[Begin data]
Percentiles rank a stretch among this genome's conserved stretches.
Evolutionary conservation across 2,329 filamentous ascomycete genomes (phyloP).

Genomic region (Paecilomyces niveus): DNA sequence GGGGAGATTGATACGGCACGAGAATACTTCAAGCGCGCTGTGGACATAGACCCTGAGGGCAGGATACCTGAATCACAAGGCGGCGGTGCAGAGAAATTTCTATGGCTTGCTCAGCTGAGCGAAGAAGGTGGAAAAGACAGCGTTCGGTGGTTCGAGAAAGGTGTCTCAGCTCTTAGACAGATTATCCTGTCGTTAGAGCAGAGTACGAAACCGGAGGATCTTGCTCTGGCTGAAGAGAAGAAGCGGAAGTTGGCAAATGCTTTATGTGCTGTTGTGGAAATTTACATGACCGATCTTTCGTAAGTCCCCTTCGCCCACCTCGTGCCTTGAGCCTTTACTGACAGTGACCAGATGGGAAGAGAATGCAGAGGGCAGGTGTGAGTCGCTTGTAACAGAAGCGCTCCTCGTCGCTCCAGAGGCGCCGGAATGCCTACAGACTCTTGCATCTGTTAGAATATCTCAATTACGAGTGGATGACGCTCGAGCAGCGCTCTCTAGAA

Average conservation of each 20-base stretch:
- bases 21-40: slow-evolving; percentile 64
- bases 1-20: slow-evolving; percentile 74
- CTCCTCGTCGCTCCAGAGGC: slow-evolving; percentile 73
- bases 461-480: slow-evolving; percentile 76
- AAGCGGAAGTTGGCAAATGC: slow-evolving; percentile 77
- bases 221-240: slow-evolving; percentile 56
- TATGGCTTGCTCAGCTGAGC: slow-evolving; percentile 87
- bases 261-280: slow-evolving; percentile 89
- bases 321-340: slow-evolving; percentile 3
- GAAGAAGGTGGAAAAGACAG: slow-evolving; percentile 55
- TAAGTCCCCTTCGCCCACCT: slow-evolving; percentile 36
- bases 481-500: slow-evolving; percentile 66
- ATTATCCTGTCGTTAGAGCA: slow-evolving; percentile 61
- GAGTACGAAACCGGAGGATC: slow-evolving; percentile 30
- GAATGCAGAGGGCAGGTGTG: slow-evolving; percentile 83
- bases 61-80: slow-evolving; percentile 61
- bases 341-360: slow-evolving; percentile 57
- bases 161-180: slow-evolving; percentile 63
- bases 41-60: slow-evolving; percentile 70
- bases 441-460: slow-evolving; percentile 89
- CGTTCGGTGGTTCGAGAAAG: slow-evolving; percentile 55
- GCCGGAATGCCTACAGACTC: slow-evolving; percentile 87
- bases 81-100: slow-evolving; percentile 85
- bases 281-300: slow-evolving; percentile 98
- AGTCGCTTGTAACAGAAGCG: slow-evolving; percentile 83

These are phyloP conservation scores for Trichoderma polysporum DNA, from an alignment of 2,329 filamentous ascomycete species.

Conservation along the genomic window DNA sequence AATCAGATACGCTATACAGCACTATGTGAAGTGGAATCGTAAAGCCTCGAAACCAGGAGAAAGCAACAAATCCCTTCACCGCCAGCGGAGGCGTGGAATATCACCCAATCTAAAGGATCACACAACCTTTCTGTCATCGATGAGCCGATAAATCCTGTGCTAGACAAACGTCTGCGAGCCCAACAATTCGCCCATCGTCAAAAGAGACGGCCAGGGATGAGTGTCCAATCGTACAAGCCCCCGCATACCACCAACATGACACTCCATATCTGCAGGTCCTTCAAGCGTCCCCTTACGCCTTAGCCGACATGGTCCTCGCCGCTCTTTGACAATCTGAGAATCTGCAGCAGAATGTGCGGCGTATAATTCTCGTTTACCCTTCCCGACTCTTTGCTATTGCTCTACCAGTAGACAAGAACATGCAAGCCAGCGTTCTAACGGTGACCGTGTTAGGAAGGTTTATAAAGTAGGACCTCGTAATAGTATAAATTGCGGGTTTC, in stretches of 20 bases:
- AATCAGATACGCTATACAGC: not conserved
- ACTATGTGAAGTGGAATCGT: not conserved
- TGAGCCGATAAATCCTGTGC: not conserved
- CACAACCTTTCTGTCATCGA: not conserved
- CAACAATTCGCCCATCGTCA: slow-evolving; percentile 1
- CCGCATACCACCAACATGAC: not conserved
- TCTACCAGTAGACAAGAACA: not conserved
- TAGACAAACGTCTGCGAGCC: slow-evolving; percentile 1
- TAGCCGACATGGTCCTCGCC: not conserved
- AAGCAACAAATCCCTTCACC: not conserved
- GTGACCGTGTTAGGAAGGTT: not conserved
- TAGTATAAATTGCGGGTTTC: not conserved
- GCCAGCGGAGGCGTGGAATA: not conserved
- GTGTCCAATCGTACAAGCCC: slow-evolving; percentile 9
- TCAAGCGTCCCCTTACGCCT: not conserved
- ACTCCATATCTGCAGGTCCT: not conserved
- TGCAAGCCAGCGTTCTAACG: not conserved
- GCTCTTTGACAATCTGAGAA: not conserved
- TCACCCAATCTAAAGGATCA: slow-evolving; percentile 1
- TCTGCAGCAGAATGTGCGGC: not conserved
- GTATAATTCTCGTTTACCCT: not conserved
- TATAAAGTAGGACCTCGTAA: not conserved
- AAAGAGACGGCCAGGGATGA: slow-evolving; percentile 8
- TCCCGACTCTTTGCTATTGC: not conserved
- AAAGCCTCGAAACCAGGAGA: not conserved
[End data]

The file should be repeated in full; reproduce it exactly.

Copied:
Percentiles rank a stretch among this genome's conserved stretches.
Evolutionary conservation across 2,329 filamentous ascomycete genomes (phyloP).

Genomic region (Paecilomyces niveus): DNA sequence GGGGAGATTGATACGGCACGAGAATACTTCAAGCGCGCTGTGGACATAGACCCTGAGGGCAGGATACCTGAATCACAAGGCGGCGGTGCAGAGAAATTTCTATGGCTTGCTCAGCTGAGCGAAGAAGGTGGAAAAGACAGCGTTCGGTGGTTCGAGAAAGGTGTCTCAGCTCTTAGACAGATTATCCTGTCGTTAGAGCAGAGTACGAAACCGGAGGATCTTGCTCTGGCTGAAGAGAAGAAGCGGAAGTTGGCAAATGCTTTATGTGCTGTTGTGGAAATTTACATGACCGATCTTTCGTAAGTCCCCTTCGCCCACCTCGTGCCTTGAGCCTTTACTGACAGTGACCAGATGGGAAGAGAATGCAGAGGGCAGGTGTGAGTCGCTTGTAACAGAAGCGCTCCTCGTCGCTCCAGAGGCGCCGGAATGCCTACAGACTCTTGCATCTGTTAGAATATCTCAATTACGAGTGGATGACGCTCGAGCAGCGCTCTCTAGAA

Average conservation of each 20-base stretch:
- bases 21-40: slow-evolving; percentile 64
- bases 1-20: slow-evolving; percentile 74
- CTCCTCGTCGCTCCAGAGGC: slow-evolving; percentile 73
- bases 461-480: slow-evolving; percentile 76
- AAGCGGAAGTTGGCAAATGC: slow-evolving; percentile 77
- bases 221-240: slow-evolving; percentile 56
- TATGGCTTGCTCAGCTGAGC: slow-evolving; percentile 87
- bases 261-280: slow-evolving; percentile 89
- bases 321-340: slow-evolving; percentile 3
- GAAGAAGGTGGAAAAGACAG: slow-evolving; percentile 55
- TAAGTCCCCTTCGCCCACCT: slow-evolving; percentile 36
- bases 481-500: slow-evolving; percentile 66
- ATTATCCTGTCGTTAGAGCA: slow-evolving; percentile 61
- GAGTACGAAACCGGAGGATC: slow-evolving; percentile 30
- GAATGCAGAGGGCAGGTGTG: slow-evolving; percentile 83
- bases 61-80: slow-evolving; percentile 61
- bases 341-360: slow-evolving; percentile 57
- bases 161-180: slow-evolving; percentile 63
- bases 41-60: slow-evolving; percentile 70
- bases 441-460: slow-evolving; percentile 89
- CGTTCGGTGGTTCGAGAAAG: slow-evolving; percentile 55
- GCCGGAATGCCTACAGACTC: slow-evolving; percentile 87
- bases 81-100: slow-evolving; percentile 85
- bases 281-300: slow-evolving; percentile 98
- AGTCGCTTGTAACAGAAGCG: slow-evolving; percentile 83

These are phyloP conservation scores for Trichoderma polysporum DNA, from an alignment of 2,329 filamentous ascomycete species.

Conservation along the genomic window DNA sequence AATCAGATACGCTATACAGCACTATGTGAAGTGGAATCGTAAAGCCTCGAAACCAGGAGAAAGCAACAAATCCCTTCACCGCCAGCGGAGGCGTGGAATATCACCCAATCTAAAGGATCACACAACCTTTCTGTCATCGATGAGCCGATAAATCCTGTGCTAGACAAACGTCTGCGAGCCCAACAATTCGCCCATCGTCAAAAGAGACGGCCAGGGATGAGTGTCCAATCGTACAAGCCCCCGCATACCACCAACATGACACTCCATATCTGCAGGTCCTTCAAGCGTCCCCTTACGCCTTAGCCGACATGGTCCTCGCCGCTCTTTGACAATCTGAGAATCTGCAGCAGAATGTGCGGCGTATAATTCTCGTTTACCCTTCCCGACTCTTTGCTATTGCTCTACCAGTAGACAAGAACATGCAAGCCAGCGTTCTAACGGTGACCGTGTTAGGAAGGTTTATAAAGTAGGACCTCGTAATAGTATAAATTGCGGGTTTC, in stretches of 20 bases:
- AATCAGATACGCTATACAGC: not conserved
- ACTATGTGAAGTGGAATCGT: not conserved
- TGAGCCGATAAATCCTGTGC: not conserved
- CACAACCTTTCTGTCATCGA: not conserved
- CAACAATTCGCCCATCGTCA: slow-evolving; percentile 1
- CCGCATACCACCAACATGAC: not conserved
- TCTACCAGTAGACAAGAACA: not conserved
- TAGACAAACGTCTGCGAGCC: slow-evolving; percentile 1
- TAGCCGACATGGTCCTCGCC: not conserved
- AAGCAACAAATCCCTTCACC: not conserved
- GTGACCGTGTTAGGAAGGTT: not conserved
- TAGTATAAATTGCGGGTTTC: not conserved
- GCCAGCGGAGGCGTGGAATA: not conserved
- GTGTCCAATCGTACAAGCCC: slow-evolving; percentile 9
- TCAAGCGTCCCCTTACGCCT: not conserved
- ACTCCATATCTGCAGGTCCT: not conserved
- TGCAAGCCAGCGTTCTAACG: not conserved
- GCTCTTTGACAATCTGAGAA: not conserved
- TCACCCAATCTAAAGGATCA: slow-evolving; percentile 1
- TCTGCAGCAGAATGTGCGGC: not conserved
- GTATAATTCTCGTTTACCCT: not conserved
- TATAAAGTAGGACCTCGTAA: not conserved
- AAAGAGACGGCCAGGGATGA: slow-evolving; percentile 8
- TCCCGACTCTTTGCTATTGC: not conserved
- AAAGCCTCGAAACCAGGAGA: not conserved